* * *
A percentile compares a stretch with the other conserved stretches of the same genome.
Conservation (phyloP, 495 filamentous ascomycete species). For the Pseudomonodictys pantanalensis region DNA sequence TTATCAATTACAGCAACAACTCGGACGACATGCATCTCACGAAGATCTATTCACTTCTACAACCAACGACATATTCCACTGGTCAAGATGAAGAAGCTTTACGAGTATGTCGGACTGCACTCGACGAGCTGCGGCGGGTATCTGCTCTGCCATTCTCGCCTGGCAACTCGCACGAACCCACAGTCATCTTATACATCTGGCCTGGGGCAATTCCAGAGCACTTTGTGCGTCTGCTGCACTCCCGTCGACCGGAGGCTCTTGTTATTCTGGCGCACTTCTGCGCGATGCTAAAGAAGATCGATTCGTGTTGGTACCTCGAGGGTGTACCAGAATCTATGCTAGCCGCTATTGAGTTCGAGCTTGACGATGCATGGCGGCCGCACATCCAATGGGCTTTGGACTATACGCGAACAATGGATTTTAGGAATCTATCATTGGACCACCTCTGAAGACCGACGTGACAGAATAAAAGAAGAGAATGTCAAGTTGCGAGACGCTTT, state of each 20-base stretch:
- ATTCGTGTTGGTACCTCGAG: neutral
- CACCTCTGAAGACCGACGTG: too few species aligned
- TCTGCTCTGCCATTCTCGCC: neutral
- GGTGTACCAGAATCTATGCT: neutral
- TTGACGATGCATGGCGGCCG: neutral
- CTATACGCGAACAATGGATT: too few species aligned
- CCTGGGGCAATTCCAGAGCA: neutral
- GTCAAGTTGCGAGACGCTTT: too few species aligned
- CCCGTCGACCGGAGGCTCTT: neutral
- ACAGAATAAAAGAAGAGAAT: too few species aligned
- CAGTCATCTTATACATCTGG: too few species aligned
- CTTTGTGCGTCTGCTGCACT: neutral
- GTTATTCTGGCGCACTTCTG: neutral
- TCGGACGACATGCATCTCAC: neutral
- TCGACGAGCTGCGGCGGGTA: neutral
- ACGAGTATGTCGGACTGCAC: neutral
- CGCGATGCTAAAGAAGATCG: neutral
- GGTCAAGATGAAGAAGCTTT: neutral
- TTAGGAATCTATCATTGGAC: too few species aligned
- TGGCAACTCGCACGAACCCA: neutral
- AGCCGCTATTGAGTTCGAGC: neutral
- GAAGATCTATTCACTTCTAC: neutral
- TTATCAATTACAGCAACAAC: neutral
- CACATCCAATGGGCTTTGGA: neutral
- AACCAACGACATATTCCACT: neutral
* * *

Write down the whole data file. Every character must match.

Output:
A percentile compares a stretch with the other conserved stretches of the same genome.
Conservation (phyloP, 495 filamentous ascomycete species). For the Pseudomonodictys pantanalensis region DNA sequence TTATCAATTACAGCAACAACTCGGACGACATGCATCTCACGAAGATCTATTCACTTCTACAACCAACGACATATTCCACTGGTCAAGATGAAGAAGCTTTACGAGTATGTCGGACTGCACTCGACGAGCTGCGGCGGGTATCTGCTCTGCCATTCTCGCCTGGCAACTCGCACGAACCCACAGTCATCTTATACATCTGGCCTGGGGCAATTCCAGAGCACTTTGTGCGTCTGCTGCACTCCCGTCGACCGGAGGCTCTTGTTATTCTGGCGCACTTCTGCGCGATGCTAAAGAAGATCGATTCGTGTTGGTACCTCGAGGGTGTACCAGAATCTATGCTAGCCGCTATTGAGTTCGAGCTTGACGATGCATGGCGGCCGCACATCCAATGGGCTTTGGACTATACGCGAACAATGGATTTTAGGAATCTATCATTGGACCACCTCTGAAGACCGACGTGACAGAATAAAAGAAGAGAATGTCAAGTTGCGAGACGCTTT, state of each 20-base stretch:
- ATTCGTGTTGGTACCTCGAG: neutral
- CACCTCTGAAGACCGACGTG: too few species aligned
- TCTGCTCTGCCATTCTCGCC: neutral
- GGTGTACCAGAATCTATGCT: neutral
- TTGACGATGCATGGCGGCCG: neutral
- CTATACGCGAACAATGGATT: too few species aligned
- CCTGGGGCAATTCCAGAGCA: neutral
- GTCAAGTTGCGAGACGCTTT: too few species aligned
- CCCGTCGACCGGAGGCTCTT: neutral
- ACAGAATAAAAGAAGAGAAT: too few species aligned
- CAGTCATCTTATACATCTGG: too few species aligned
- CTTTGTGCGTCTGCTGCACT: neutral
- GTTATTCTGGCGCACTTCTG: neutral
- TCGGACGACATGCATCTCAC: neutral
- TCGACGAGCTGCGGCGGGTA: neutral
- ACGAGTATGTCGGACTGCAC: neutral
- CGCGATGCTAAAGAAGATCG: neutral
- GGTCAAGATGAAGAAGCTTT: neutral
- TTAGGAATCTATCATTGGAC: too few species aligned
- TGGCAACTCGCACGAACCCA: neutral
- AGCCGCTATTGAGTTCGAGC: neutral
- GAAGATCTATTCACTTCTAC: neutral
- TTATCAATTACAGCAACAAC: neutral
- CACATCCAATGGGCTTTGGA: neutral
- AACCAACGACATATTCCACT: neutral